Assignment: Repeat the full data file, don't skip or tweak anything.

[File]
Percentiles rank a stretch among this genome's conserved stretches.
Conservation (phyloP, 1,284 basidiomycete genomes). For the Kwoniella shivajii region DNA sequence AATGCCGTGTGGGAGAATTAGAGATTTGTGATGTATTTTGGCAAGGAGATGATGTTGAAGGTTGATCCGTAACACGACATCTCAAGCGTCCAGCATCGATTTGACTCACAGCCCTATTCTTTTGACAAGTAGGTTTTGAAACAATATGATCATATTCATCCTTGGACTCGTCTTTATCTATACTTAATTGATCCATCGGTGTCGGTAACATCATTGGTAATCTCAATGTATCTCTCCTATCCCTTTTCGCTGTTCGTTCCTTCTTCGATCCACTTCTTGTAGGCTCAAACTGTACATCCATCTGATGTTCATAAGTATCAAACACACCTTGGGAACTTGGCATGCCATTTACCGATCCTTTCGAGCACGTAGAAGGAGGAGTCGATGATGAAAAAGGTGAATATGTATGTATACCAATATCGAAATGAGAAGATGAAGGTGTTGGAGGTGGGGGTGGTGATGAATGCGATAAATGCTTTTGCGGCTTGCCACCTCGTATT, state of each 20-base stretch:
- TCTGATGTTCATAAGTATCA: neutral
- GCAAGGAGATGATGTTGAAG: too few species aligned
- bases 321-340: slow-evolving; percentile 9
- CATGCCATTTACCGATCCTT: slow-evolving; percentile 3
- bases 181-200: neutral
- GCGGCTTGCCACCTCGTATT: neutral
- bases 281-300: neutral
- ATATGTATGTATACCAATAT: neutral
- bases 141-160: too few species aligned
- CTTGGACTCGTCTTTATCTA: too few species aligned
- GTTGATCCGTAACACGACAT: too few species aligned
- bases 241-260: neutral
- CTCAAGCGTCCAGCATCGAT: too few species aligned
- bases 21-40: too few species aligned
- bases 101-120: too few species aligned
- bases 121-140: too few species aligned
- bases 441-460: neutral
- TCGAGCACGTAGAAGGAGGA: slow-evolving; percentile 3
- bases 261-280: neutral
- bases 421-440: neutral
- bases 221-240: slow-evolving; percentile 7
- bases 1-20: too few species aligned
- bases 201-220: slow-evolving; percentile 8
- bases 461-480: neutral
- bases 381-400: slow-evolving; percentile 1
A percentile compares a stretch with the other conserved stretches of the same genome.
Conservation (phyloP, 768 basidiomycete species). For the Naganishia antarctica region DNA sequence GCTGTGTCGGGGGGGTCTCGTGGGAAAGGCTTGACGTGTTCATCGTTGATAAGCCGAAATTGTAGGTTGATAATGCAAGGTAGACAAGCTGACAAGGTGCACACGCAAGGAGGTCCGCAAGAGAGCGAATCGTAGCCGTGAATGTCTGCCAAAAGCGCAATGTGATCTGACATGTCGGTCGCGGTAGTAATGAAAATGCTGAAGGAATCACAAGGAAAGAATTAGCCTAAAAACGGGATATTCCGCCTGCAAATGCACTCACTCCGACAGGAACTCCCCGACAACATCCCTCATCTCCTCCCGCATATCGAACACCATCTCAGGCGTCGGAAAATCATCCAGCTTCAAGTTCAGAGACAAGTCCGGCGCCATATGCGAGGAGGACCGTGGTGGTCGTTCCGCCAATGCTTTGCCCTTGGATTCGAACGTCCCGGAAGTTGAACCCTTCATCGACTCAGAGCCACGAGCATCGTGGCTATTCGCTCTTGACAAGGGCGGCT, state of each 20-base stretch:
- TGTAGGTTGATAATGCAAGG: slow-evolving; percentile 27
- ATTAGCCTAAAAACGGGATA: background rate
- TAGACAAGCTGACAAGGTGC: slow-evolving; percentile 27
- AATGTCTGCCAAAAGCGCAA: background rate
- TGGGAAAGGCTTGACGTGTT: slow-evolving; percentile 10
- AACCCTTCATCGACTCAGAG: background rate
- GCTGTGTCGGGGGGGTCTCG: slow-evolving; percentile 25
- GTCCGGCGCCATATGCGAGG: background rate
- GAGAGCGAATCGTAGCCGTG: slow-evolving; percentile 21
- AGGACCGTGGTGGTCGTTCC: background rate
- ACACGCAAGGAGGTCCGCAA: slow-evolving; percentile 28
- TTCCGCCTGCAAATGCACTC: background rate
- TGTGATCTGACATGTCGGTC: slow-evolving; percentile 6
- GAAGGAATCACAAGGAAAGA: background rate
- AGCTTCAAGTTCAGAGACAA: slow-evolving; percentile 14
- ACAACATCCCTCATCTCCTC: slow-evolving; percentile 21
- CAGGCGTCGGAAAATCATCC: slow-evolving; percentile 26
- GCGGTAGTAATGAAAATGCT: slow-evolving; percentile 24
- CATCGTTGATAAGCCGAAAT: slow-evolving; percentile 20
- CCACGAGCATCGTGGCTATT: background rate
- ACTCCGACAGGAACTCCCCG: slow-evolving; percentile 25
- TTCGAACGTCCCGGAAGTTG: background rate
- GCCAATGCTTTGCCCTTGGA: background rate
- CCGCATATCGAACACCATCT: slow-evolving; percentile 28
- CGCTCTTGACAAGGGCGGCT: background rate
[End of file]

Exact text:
Percentiles rank a stretch among this genome's conserved stretches.
Conservation (phyloP, 1,284 basidiomycete genomes). For the Kwoniella shivajii region DNA sequence AATGCCGTGTGGGAGAATTAGAGATTTGTGATGTATTTTGGCAAGGAGATGATGTTGAAGGTTGATCCGTAACACGACATCTCAAGCGTCCAGCATCGATTTGACTCACAGCCCTATTCTTTTGACAAGTAGGTTTTGAAACAATATGATCATATTCATCCTTGGACTCGTCTTTATCTATACTTAATTGATCCATCGGTGTCGGTAACATCATTGGTAATCTCAATGTATCTCTCCTATCCCTTTTCGCTGTTCGTTCCTTCTTCGATCCACTTCTTGTAGGCTCAAACTGTACATCCATCTGATGTTCATAAGTATCAAACACACCTTGGGAACTTGGCATGCCATTTACCGATCCTTTCGAGCACGTAGAAGGAGGAGTCGATGATGAAAAAGGTGAATATGTATGTATACCAATATCGAAATGAGAAGATGAAGGTGTTGGAGGTGGGGGTGGTGATGAATGCGATAAATGCTTTTGCGGCTTGCCACCTCGTATT, state of each 20-base stretch:
- TCTGATGTTCATAAGTATCA: neutral
- GCAAGGAGATGATGTTGAAG: too few species aligned
- bases 321-340: slow-evolving; percentile 9
- CATGCCATTTACCGATCCTT: slow-evolving; percentile 3
- bases 181-200: neutral
- GCGGCTTGCCACCTCGTATT: neutral
- bases 281-300: neutral
- ATATGTATGTATACCAATAT: neutral
- bases 141-160: too few species aligned
- CTTGGACTCGTCTTTATCTA: too few species aligned
- GTTGATCCGTAACACGACAT: too few species aligned
- bases 241-260: neutral
- CTCAAGCGTCCAGCATCGAT: too few species aligned
- bases 21-40: too few species aligned
- bases 101-120: too few species aligned
- bases 121-140: too few species aligned
- bases 441-460: neutral
- TCGAGCACGTAGAAGGAGGA: slow-evolving; percentile 3
- bases 261-280: neutral
- bases 421-440: neutral
- bases 221-240: slow-evolving; percentile 7
- bases 1-20: too few species aligned
- bases 201-220: slow-evolving; percentile 8
- bases 461-480: neutral
- bases 381-400: slow-evolving; percentile 1
A percentile compares a stretch with the other conserved stretches of the same genome.
Conservation (phyloP, 768 basidiomycete species). For the Naganishia antarctica region DNA sequence GCTGTGTCGGGGGGGTCTCGTGGGAAAGGCTTGACGTGTTCATCGTTGATAAGCCGAAATTGTAGGTTGATAATGCAAGGTAGACAAGCTGACAAGGTGCACACGCAAGGAGGTCCGCAAGAGAGCGAATCGTAGCCGTGAATGTCTGCCAAAAGCGCAATGTGATCTGACATGTCGGTCGCGGTAGTAATGAAAATGCTGAAGGAATCACAAGGAAAGAATTAGCCTAAAAACGGGATATTCCGCCTGCAAATGCACTCACTCCGACAGGAACTCCCCGACAACATCCCTCATCTCCTCCCGCATATCGAACACCATCTCAGGCGTCGGAAAATCATCCAGCTTCAAGTTCAGAGACAAGTCCGGCGCCATATGCGAGGAGGACCGTGGTGGTCGTTCCGCCAATGCTTTGCCCTTGGATTCGAACGTCCCGGAAGTTGAACCCTTCATCGACTCAGAGCCACGAGCATCGTGGCTATTCGCTCTTGACAAGGGCGGCT, state of each 20-base stretch:
- TGTAGGTTGATAATGCAAGG: slow-evolving; percentile 27
- ATTAGCCTAAAAACGGGATA: background rate
- TAGACAAGCTGACAAGGTGC: slow-evolving; percentile 27
- AATGTCTGCCAAAAGCGCAA: background rate
- TGGGAAAGGCTTGACGTGTT: slow-evolving; percentile 10
- AACCCTTCATCGACTCAGAG: background rate
- GCTGTGTCGGGGGGGTCTCG: slow-evolving; percentile 25
- GTCCGGCGCCATATGCGAGG: background rate
- GAGAGCGAATCGTAGCCGTG: slow-evolving; percentile 21
- AGGACCGTGGTGGTCGTTCC: background rate
- ACACGCAAGGAGGTCCGCAA: slow-evolving; percentile 28
- TTCCGCCTGCAAATGCACTC: background rate
- TGTGATCTGACATGTCGGTC: slow-evolving; percentile 6
- GAAGGAATCACAAGGAAAGA: background rate
- AGCTTCAAGTTCAGAGACAA: slow-evolving; percentile 14
- ACAACATCCCTCATCTCCTC: slow-evolving; percentile 21
- CAGGCGTCGGAAAATCATCC: slow-evolving; percentile 26
- GCGGTAGTAATGAAAATGCT: slow-evolving; percentile 24
- CATCGTTGATAAGCCGAAAT: slow-evolving; percentile 20
- CCACGAGCATCGTGGCTATT: background rate
- ACTCCGACAGGAACTCCCCG: slow-evolving; percentile 25
- TTCGAACGTCCCGGAAGTTG: background rate
- GCCAATGCTTTGCCCTTGGA: background rate
- CCGCATATCGAACACCATCT: slow-evolving; percentile 28
- CGCTCTTGACAAGGGCGGCT: background rate